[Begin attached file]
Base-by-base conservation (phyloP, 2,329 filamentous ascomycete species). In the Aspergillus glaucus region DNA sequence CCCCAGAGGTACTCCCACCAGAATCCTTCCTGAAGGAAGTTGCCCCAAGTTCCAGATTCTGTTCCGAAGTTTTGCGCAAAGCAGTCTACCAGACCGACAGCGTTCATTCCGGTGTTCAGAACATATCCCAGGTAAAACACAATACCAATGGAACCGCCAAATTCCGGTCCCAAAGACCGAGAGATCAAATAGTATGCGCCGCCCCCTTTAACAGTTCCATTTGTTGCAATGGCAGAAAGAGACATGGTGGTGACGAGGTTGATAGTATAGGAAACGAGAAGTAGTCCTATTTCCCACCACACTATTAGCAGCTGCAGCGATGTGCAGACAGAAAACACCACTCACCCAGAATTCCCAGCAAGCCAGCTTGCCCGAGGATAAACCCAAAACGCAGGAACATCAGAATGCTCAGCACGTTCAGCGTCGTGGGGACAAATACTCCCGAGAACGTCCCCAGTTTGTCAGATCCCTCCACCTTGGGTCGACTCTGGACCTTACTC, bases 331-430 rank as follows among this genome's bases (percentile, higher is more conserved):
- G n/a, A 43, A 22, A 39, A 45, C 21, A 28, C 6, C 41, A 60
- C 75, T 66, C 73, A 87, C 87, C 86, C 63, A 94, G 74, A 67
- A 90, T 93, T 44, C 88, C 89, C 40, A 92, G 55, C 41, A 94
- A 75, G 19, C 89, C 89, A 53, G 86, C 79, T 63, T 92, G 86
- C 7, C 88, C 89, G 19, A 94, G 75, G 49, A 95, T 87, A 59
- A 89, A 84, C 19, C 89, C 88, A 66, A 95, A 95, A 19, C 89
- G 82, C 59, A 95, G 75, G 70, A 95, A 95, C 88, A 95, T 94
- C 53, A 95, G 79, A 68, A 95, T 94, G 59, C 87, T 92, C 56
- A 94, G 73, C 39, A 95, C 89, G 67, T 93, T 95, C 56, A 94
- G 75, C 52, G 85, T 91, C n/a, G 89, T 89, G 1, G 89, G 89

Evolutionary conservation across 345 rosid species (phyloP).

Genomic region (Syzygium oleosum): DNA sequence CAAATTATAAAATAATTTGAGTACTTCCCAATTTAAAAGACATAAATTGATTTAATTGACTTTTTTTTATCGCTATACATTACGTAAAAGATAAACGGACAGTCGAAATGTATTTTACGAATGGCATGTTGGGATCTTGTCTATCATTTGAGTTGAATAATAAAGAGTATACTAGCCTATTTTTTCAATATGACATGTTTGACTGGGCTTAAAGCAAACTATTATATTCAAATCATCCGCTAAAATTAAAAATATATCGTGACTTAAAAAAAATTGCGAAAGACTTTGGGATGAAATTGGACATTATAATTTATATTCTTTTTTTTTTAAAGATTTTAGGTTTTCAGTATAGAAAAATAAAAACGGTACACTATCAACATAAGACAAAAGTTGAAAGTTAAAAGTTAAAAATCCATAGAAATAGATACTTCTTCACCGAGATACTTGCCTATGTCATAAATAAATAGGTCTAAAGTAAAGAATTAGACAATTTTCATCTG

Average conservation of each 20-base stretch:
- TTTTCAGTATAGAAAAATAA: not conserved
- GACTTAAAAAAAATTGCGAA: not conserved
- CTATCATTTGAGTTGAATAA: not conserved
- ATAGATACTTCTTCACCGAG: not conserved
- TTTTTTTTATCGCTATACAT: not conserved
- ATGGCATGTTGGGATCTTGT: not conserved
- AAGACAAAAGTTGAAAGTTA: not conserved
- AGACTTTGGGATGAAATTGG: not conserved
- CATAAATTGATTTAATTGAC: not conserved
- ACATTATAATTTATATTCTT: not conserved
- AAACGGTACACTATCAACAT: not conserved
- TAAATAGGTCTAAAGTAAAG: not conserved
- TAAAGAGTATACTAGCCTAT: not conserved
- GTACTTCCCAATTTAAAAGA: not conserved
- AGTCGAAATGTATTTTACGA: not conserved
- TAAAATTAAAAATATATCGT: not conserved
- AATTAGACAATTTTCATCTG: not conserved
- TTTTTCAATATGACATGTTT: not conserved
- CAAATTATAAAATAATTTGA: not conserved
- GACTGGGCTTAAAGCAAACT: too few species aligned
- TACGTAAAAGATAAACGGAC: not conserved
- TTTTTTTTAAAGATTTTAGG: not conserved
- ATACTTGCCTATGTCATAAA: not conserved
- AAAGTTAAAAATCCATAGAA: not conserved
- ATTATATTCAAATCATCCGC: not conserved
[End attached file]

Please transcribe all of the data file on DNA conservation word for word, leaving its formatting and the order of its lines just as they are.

Base-by-base conservation (phyloP, 2,329 filamentous ascomycete species). In the Aspergillus glaucus region DNA sequence CCCCAGAGGTACTCCCACCAGAATCCTTCCTGAAGGAAGTTGCCCCAAGTTCCAGATTCTGTTCCGAAGTTTTGCGCAAAGCAGTCTACCAGACCGACAGCGTTCATTCCGGTGTTCAGAACATATCCCAGGTAAAACACAATACCAATGGAACCGCCAAATTCCGGTCCCAAAGACCGAGAGATCAAATAGTATGCGCCGCCCCCTTTAACAGTTCCATTTGTTGCAATGGCAGAAAGAGACATGGTGGTGACGAGGTTGATAGTATAGGAAACGAGAAGTAGTCCTATTTCCCACCACACTATTAGCAGCTGCAGCGATGTGCAGACAGAAAACACCACTCACCCAGAATTCCCAGCAAGCCAGCTTGCCCGAGGATAAACCCAAAACGCAGGAACATCAGAATGCTCAGCACGTTCAGCGTCGTGGGGACAAATACTCCCGAGAACGTCCCCAGTTTGTCAGATCCCTCCACCTTGGGTCGACTCTGGACCTTACTC, bases 331-430 rank as follows among this genome's bases (percentile, higher is more conserved):
- G n/a, A 43, A 22, A 39, A 45, C 21, A 28, C 6, C 41, A 60
- C 75, T 66, C 73, A 87, C 87, C 86, C 63, A 94, G 74, A 67
- A 90, T 93, T 44, C 88, C 89, C 40, A 92, G 55, C 41, A 94
- A 75, G 19, C 89, C 89, A 53, G 86, C 79, T 63, T 92, G 86
- C 7, C 88, C 89, G 19, A 94, G 75, G 49, A 95, T 87, A 59
- A 89, A 84, C 19, C 89, C 88, A 66, A 95, A 95, A 19, C 89
- G 82, C 59, A 95, G 75, G 70, A 95, A 95, C 88, A 95, T 94
- C 53, A 95, G 79, A 68, A 95, T 94, G 59, C 87, T 92, C 56
- A 94, G 73, C 39, A 95, C 89, G 67, T 93, T 95, C 56, A 94
- G 75, C 52, G 85, T 91, C n/a, G 89, T 89, G 1, G 89, G 89

Evolutionary conservation across 345 rosid species (phyloP).

Genomic region (Syzygium oleosum): DNA sequence CAAATTATAAAATAATTTGAGTACTTCCCAATTTAAAAGACATAAATTGATTTAATTGACTTTTTTTTATCGCTATACATTACGTAAAAGATAAACGGACAGTCGAAATGTATTTTACGAATGGCATGTTGGGATCTTGTCTATCATTTGAGTTGAATAATAAAGAGTATACTAGCCTATTTTTTCAATATGACATGTTTGACTGGGCTTAAAGCAAACTATTATATTCAAATCATCCGCTAAAATTAAAAATATATCGTGACTTAAAAAAAATTGCGAAAGACTTTGGGATGAAATTGGACATTATAATTTATATTCTTTTTTTTTTAAAGATTTTAGGTTTTCAGTATAGAAAAATAAAAACGGTACACTATCAACATAAGACAAAAGTTGAAAGTTAAAAGTTAAAAATCCATAGAAATAGATACTTCTTCACCGAGATACTTGCCTATGTCATAAATAAATAGGTCTAAAGTAAAGAATTAGACAATTTTCATCTG

Average conservation of each 20-base stretch:
- TTTTCAGTATAGAAAAATAA: not conserved
- GACTTAAAAAAAATTGCGAA: not conserved
- CTATCATTTGAGTTGAATAA: not conserved
- ATAGATACTTCTTCACCGAG: not conserved
- TTTTTTTTATCGCTATACAT: not conserved
- ATGGCATGTTGGGATCTTGT: not conserved
- AAGACAAAAGTTGAAAGTTA: not conserved
- AGACTTTGGGATGAAATTGG: not conserved
- CATAAATTGATTTAATTGAC: not conserved
- ACATTATAATTTATATTCTT: not conserved
- AAACGGTACACTATCAACAT: not conserved
- TAAATAGGTCTAAAGTAAAG: not conserved
- TAAAGAGTATACTAGCCTAT: not conserved
- GTACTTCCCAATTTAAAAGA: not conserved
- AGTCGAAATGTATTTTACGA: not conserved
- TAAAATTAAAAATATATCGT: not conserved
- AATTAGACAATTTTCATCTG: not conserved
- TTTTTCAATATGACATGTTT: not conserved
- CAAATTATAAAATAATTTGA: not conserved
- GACTGGGCTTAAAGCAAACT: too few species aligned
- TACGTAAAAGATAAACGGAC: not conserved
- TTTTTTTTAAAGATTTTAGG: not conserved
- ATACTTGCCTATGTCATAAA: not conserved
- AAAGTTAAAAATCCATAGAA: not conserved
- ATTATATTCAAATCATCCGC: not conserved